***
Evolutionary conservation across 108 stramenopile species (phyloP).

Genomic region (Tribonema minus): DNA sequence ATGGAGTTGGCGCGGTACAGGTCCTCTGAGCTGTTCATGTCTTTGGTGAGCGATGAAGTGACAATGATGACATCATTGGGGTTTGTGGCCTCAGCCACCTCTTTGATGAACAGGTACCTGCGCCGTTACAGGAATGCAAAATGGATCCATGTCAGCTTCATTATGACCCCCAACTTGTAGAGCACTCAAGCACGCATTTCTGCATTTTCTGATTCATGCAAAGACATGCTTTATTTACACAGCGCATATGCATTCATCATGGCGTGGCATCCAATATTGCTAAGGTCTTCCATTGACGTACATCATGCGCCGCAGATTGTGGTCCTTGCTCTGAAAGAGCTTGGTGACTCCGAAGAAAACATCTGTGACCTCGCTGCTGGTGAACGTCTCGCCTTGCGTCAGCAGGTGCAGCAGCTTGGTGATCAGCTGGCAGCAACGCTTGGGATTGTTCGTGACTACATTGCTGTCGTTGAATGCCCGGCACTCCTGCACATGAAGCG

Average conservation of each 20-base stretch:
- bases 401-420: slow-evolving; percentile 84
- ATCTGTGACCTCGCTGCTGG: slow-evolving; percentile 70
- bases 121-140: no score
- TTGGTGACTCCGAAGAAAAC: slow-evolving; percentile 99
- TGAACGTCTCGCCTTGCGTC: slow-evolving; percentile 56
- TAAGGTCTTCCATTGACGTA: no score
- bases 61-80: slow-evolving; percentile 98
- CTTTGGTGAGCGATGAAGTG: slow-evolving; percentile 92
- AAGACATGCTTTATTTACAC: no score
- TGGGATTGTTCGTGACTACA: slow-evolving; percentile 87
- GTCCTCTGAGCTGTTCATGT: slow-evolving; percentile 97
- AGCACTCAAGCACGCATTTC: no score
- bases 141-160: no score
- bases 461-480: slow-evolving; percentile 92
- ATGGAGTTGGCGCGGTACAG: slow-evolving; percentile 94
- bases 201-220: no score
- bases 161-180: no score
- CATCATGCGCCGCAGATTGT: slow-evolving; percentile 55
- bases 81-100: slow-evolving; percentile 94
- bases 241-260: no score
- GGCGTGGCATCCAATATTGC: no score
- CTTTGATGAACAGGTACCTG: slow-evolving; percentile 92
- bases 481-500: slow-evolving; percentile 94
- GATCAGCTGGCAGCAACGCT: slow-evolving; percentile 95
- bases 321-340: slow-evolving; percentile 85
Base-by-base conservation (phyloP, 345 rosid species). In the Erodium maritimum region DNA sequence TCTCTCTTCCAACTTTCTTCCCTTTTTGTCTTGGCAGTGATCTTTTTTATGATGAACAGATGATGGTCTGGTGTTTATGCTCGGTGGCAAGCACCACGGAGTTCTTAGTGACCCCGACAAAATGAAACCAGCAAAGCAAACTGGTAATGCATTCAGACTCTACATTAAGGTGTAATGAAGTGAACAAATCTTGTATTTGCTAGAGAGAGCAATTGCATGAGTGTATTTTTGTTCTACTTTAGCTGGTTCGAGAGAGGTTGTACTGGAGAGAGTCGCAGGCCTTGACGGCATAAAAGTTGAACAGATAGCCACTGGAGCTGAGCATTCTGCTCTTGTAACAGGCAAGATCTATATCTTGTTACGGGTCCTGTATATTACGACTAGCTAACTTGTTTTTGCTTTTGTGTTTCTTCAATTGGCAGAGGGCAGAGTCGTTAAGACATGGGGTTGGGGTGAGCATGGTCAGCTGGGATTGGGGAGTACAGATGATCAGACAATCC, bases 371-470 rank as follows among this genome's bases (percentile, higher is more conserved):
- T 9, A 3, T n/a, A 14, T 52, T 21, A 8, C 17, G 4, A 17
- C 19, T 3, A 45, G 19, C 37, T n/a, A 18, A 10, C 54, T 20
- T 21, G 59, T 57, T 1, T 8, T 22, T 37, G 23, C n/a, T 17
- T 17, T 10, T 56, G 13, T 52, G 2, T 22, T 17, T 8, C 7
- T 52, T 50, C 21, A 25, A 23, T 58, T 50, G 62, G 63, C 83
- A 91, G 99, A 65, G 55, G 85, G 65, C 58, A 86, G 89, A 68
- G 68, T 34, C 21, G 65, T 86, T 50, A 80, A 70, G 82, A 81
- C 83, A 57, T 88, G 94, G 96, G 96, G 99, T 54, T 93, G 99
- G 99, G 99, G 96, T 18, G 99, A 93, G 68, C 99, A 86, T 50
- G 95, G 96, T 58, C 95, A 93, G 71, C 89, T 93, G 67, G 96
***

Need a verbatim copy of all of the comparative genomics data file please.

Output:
Evolutionary conservation across 108 stramenopile species (phyloP).

Genomic region (Tribonema minus): DNA sequence ATGGAGTTGGCGCGGTACAGGTCCTCTGAGCTGTTCATGTCTTTGGTGAGCGATGAAGTGACAATGATGACATCATTGGGGTTTGTGGCCTCAGCCACCTCTTTGATGAACAGGTACCTGCGCCGTTACAGGAATGCAAAATGGATCCATGTCAGCTTCATTATGACCCCCAACTTGTAGAGCACTCAAGCACGCATTTCTGCATTTTCTGATTCATGCAAAGACATGCTTTATTTACACAGCGCATATGCATTCATCATGGCGTGGCATCCAATATTGCTAAGGTCTTCCATTGACGTACATCATGCGCCGCAGATTGTGGTCCTTGCTCTGAAAGAGCTTGGTGACTCCGAAGAAAACATCTGTGACCTCGCTGCTGGTGAACGTCTCGCCTTGCGTCAGCAGGTGCAGCAGCTTGGTGATCAGCTGGCAGCAACGCTTGGGATTGTTCGTGACTACATTGCTGTCGTTGAATGCCCGGCACTCCTGCACATGAAGCG

Average conservation of each 20-base stretch:
- bases 401-420: slow-evolving; percentile 84
- ATCTGTGACCTCGCTGCTGG: slow-evolving; percentile 70
- bases 121-140: no score
- TTGGTGACTCCGAAGAAAAC: slow-evolving; percentile 99
- TGAACGTCTCGCCTTGCGTC: slow-evolving; percentile 56
- TAAGGTCTTCCATTGACGTA: no score
- bases 61-80: slow-evolving; percentile 98
- CTTTGGTGAGCGATGAAGTG: slow-evolving; percentile 92
- AAGACATGCTTTATTTACAC: no score
- TGGGATTGTTCGTGACTACA: slow-evolving; percentile 87
- GTCCTCTGAGCTGTTCATGT: slow-evolving; percentile 97
- AGCACTCAAGCACGCATTTC: no score
- bases 141-160: no score
- bases 461-480: slow-evolving; percentile 92
- ATGGAGTTGGCGCGGTACAG: slow-evolving; percentile 94
- bases 201-220: no score
- bases 161-180: no score
- CATCATGCGCCGCAGATTGT: slow-evolving; percentile 55
- bases 81-100: slow-evolving; percentile 94
- bases 241-260: no score
- GGCGTGGCATCCAATATTGC: no score
- CTTTGATGAACAGGTACCTG: slow-evolving; percentile 92
- bases 481-500: slow-evolving; percentile 94
- GATCAGCTGGCAGCAACGCT: slow-evolving; percentile 95
- bases 321-340: slow-evolving; percentile 85
Base-by-base conservation (phyloP, 345 rosid species). In the Erodium maritimum region DNA sequence TCTCTCTTCCAACTTTCTTCCCTTTTTGTCTTGGCAGTGATCTTTTTTATGATGAACAGATGATGGTCTGGTGTTTATGCTCGGTGGCAAGCACCACGGAGTTCTTAGTGACCCCGACAAAATGAAACCAGCAAAGCAAACTGGTAATGCATTCAGACTCTACATTAAGGTGTAATGAAGTGAACAAATCTTGTATTTGCTAGAGAGAGCAATTGCATGAGTGTATTTTTGTTCTACTTTAGCTGGTTCGAGAGAGGTTGTACTGGAGAGAGTCGCAGGCCTTGACGGCATAAAAGTTGAACAGATAGCCACTGGAGCTGAGCATTCTGCTCTTGTAACAGGCAAGATCTATATCTTGTTACGGGTCCTGTATATTACGACTAGCTAACTTGTTTTTGCTTTTGTGTTTCTTCAATTGGCAGAGGGCAGAGTCGTTAAGACATGGGGTTGGGGTGAGCATGGTCAGCTGGGATTGGGGAGTACAGATGATCAGACAATCC, bases 371-470 rank as follows among this genome's bases (percentile, higher is more conserved):
- T 9, A 3, T n/a, A 14, T 52, T 21, A 8, C 17, G 4, A 17
- C 19, T 3, A 45, G 19, C 37, T n/a, A 18, A 10, C 54, T 20
- T 21, G 59, T 57, T 1, T 8, T 22, T 37, G 23, C n/a, T 17
- T 17, T 10, T 56, G 13, T 52, G 2, T 22, T 17, T 8, C 7
- T 52, T 50, C 21, A 25, A 23, T 58, T 50, G 62, G 63, C 83
- A 91, G 99, A 65, G 55, G 85, G 65, C 58, A 86, G 89, A 68
- G 68, T 34, C 21, G 65, T 86, T 50, A 80, A 70, G 82, A 81
- C 83, A 57, T 88, G 94, G 96, G 96, G 99, T 54, T 93, G 99
- G 99, G 99, G 96, T 18, G 99, A 93, G 68, C 99, A 86, T 50
- G 95, G 96, T 58, C 95, A 93, G 71, C 89, T 93, G 67, G 96